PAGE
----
Clinician's Digest


The Doctor Is In. . . Your Phone

July/August 2013


Currently, there are between 100 and 150 smartphone apps designed to supplement—and occasionally even replace—face-to-face psychotherapy. In fact, the United Kingdom’s National Health Service maintains a library of approved smartphone apps for a variety of physical and mental health concerns. In this country, the United States Department of Defense has assisted in creating several apps designed specifically to help service members track anxiety and depressive symptoms related to military deployment. Given this trend in technology and the high-level support it’s receiving, it’s increasingly important for therapists to understand what mental health-related apps are available in the world and how they might enhance, or in some cases undermine, therapy.

The Optimism app, for example, can help clients become more active participants in their treatment, particularly if some form of self-monitoring is involved. Created by an Australian company, Optimism allows clients to track information related to emotional well-being, such as mood, symptom severity, medication compliance, and hours of sleep. The app generates charts and reports to monitor progress over time, and there’s even a desktop interface that allows clinicians to collect and view their clients’ data. The app started out as a desktop software package six years ago and now averages about 10,000 downloads a month as a smartphone app, according to its developer, James Bishop. Over 80 percent of surveyed Optimism…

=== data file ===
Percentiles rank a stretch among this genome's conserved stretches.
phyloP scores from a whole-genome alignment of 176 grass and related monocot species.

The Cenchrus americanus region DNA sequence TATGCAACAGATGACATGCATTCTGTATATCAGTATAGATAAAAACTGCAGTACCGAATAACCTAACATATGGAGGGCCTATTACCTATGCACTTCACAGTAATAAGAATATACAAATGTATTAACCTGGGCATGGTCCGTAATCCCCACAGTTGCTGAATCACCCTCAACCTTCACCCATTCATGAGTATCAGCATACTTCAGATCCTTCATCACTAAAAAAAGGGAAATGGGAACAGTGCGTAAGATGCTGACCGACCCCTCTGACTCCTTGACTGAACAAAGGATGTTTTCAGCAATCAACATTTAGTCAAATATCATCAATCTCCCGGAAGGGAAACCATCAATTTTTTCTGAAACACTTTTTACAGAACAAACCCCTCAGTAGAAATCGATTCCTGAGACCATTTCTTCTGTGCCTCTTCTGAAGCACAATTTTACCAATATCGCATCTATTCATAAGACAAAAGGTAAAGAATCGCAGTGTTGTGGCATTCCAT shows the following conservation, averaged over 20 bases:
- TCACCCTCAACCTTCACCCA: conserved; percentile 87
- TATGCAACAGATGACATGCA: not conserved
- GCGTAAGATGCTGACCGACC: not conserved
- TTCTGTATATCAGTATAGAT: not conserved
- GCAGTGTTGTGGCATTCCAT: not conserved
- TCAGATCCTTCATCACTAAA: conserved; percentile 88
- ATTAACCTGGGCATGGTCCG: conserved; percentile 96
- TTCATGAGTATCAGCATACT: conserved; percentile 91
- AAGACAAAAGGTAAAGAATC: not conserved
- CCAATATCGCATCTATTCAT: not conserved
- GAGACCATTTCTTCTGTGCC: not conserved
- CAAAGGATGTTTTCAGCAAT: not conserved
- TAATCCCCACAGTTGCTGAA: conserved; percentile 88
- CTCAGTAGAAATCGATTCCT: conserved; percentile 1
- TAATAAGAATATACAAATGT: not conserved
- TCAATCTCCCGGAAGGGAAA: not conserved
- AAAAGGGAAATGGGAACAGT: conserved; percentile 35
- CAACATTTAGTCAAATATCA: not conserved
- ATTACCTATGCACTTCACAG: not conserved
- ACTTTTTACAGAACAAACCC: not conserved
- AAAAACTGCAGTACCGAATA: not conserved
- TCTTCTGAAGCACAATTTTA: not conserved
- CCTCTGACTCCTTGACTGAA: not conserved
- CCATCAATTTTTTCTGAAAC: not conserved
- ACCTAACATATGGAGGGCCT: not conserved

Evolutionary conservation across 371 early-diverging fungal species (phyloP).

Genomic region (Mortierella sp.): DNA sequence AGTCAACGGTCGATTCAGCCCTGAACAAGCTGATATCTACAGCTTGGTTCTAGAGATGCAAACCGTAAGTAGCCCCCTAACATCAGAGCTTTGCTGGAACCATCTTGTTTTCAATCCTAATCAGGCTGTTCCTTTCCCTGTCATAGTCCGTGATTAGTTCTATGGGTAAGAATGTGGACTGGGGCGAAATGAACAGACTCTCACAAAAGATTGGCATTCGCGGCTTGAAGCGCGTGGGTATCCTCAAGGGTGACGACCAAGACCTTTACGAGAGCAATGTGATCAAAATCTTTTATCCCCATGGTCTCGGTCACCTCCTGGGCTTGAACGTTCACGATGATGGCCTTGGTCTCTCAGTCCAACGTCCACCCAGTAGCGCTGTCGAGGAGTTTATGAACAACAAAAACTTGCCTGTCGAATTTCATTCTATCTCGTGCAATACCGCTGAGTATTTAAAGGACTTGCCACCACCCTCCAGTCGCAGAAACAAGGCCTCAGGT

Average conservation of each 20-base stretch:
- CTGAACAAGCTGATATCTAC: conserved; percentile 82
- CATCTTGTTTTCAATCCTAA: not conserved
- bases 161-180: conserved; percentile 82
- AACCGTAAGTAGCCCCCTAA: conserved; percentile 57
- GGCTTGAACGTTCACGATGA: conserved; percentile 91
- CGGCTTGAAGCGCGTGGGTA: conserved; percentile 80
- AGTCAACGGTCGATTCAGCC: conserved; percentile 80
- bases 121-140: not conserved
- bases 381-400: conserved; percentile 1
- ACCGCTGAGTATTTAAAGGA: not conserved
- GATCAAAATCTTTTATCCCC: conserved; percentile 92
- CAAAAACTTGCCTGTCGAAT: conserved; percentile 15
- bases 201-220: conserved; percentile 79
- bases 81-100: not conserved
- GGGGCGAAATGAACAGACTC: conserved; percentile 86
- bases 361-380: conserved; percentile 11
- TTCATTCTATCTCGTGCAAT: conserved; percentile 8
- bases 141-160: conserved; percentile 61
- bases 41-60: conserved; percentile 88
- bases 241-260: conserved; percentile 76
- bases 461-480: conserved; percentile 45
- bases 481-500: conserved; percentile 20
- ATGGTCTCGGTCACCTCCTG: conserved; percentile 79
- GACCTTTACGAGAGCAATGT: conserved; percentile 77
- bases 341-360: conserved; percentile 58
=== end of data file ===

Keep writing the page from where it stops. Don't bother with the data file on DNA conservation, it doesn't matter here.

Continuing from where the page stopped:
Already have an account linked to your magazine subscription? Log in now to continue reading this article.

(Need help? Click here or contact us to ask a question.)

Not currently a subscriber? Subscribe Today to read the rest of this article!




Read 7837 times
Comments - (existing users please login first)
Your email address will not be published. Required fields are marked *

Name *
E-mail Address *
Website URL
Message *
livechat